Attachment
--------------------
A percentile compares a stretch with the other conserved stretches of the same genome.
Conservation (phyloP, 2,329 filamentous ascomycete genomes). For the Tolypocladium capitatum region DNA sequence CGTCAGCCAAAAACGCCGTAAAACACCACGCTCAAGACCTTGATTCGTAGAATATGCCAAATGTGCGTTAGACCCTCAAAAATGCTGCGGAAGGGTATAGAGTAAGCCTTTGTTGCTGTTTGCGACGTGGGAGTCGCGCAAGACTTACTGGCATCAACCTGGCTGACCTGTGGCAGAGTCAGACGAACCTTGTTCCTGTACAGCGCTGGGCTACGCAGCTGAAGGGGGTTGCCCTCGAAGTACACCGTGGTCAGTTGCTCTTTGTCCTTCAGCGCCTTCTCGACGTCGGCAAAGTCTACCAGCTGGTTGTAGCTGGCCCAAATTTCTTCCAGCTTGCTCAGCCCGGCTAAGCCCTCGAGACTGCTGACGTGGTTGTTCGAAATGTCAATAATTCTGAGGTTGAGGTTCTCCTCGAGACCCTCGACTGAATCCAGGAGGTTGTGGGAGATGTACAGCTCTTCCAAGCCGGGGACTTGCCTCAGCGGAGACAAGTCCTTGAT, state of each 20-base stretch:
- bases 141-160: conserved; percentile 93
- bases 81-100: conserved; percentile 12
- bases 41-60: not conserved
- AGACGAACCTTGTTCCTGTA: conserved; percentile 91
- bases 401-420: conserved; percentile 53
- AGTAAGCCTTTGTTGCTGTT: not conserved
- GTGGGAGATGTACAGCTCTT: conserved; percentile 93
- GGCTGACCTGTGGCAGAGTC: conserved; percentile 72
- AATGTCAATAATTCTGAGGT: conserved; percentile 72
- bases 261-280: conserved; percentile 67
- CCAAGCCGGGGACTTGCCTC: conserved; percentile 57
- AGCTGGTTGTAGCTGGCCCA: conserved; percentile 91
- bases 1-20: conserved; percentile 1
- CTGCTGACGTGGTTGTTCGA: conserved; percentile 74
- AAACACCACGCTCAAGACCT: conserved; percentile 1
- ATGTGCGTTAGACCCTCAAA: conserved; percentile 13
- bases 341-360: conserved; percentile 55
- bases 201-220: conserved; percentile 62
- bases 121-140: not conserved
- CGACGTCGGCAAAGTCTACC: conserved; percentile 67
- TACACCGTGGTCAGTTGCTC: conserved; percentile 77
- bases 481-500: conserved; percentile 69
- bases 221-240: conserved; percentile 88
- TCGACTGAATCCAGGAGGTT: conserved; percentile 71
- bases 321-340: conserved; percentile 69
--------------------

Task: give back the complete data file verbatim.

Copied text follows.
A percentile compares a stretch with the other conserved stretches of the same genome.
Conservation (phyloP, 2,329 filamentous ascomycete genomes). For the Tolypocladium capitatum region DNA sequence CGTCAGCCAAAAACGCCGTAAAACACCACGCTCAAGACCTTGATTCGTAGAATATGCCAAATGTGCGTTAGACCCTCAAAAATGCTGCGGAAGGGTATAGAGTAAGCCTTTGTTGCTGTTTGCGACGTGGGAGTCGCGCAAGACTTACTGGCATCAACCTGGCTGACCTGTGGCAGAGTCAGACGAACCTTGTTCCTGTACAGCGCTGGGCTACGCAGCTGAAGGGGGTTGCCCTCGAAGTACACCGTGGTCAGTTGCTCTTTGTCCTTCAGCGCCTTCTCGACGTCGGCAAAGTCTACCAGCTGGTTGTAGCTGGCCCAAATTTCTTCCAGCTTGCTCAGCCCGGCTAAGCCCTCGAGACTGCTGACGTGGTTGTTCGAAATGTCAATAATTCTGAGGTTGAGGTTCTCCTCGAGACCCTCGACTGAATCCAGGAGGTTGTGGGAGATGTACAGCTCTTCCAAGCCGGGGACTTGCCTCAGCGGAGACAAGTCCTTGAT, state of each 20-base stretch:
- bases 141-160: conserved; percentile 93
- bases 81-100: conserved; percentile 12
- bases 41-60: not conserved
- AGACGAACCTTGTTCCTGTA: conserved; percentile 91
- bases 401-420: conserved; percentile 53
- AGTAAGCCTTTGTTGCTGTT: not conserved
- GTGGGAGATGTACAGCTCTT: conserved; percentile 93
- GGCTGACCTGTGGCAGAGTC: conserved; percentile 72
- AATGTCAATAATTCTGAGGT: conserved; percentile 72
- bases 261-280: conserved; percentile 67
- CCAAGCCGGGGACTTGCCTC: conserved; percentile 57
- AGCTGGTTGTAGCTGGCCCA: conserved; percentile 91
- bases 1-20: conserved; percentile 1
- CTGCTGACGTGGTTGTTCGA: conserved; percentile 74
- AAACACCACGCTCAAGACCT: conserved; percentile 1
- ATGTGCGTTAGACCCTCAAA: conserved; percentile 13
- bases 341-360: conserved; percentile 55
- bases 201-220: conserved; percentile 62
- bases 121-140: not conserved
- CGACGTCGGCAAAGTCTACC: conserved; percentile 67
- TACACCGTGGTCAGTTGCTC: conserved; percentile 77
- bases 481-500: conserved; percentile 69
- bases 221-240: conserved; percentile 88
- TCGACTGAATCCAGGAGGTT: conserved; percentile 71
- bases 321-340: conserved; percentile 69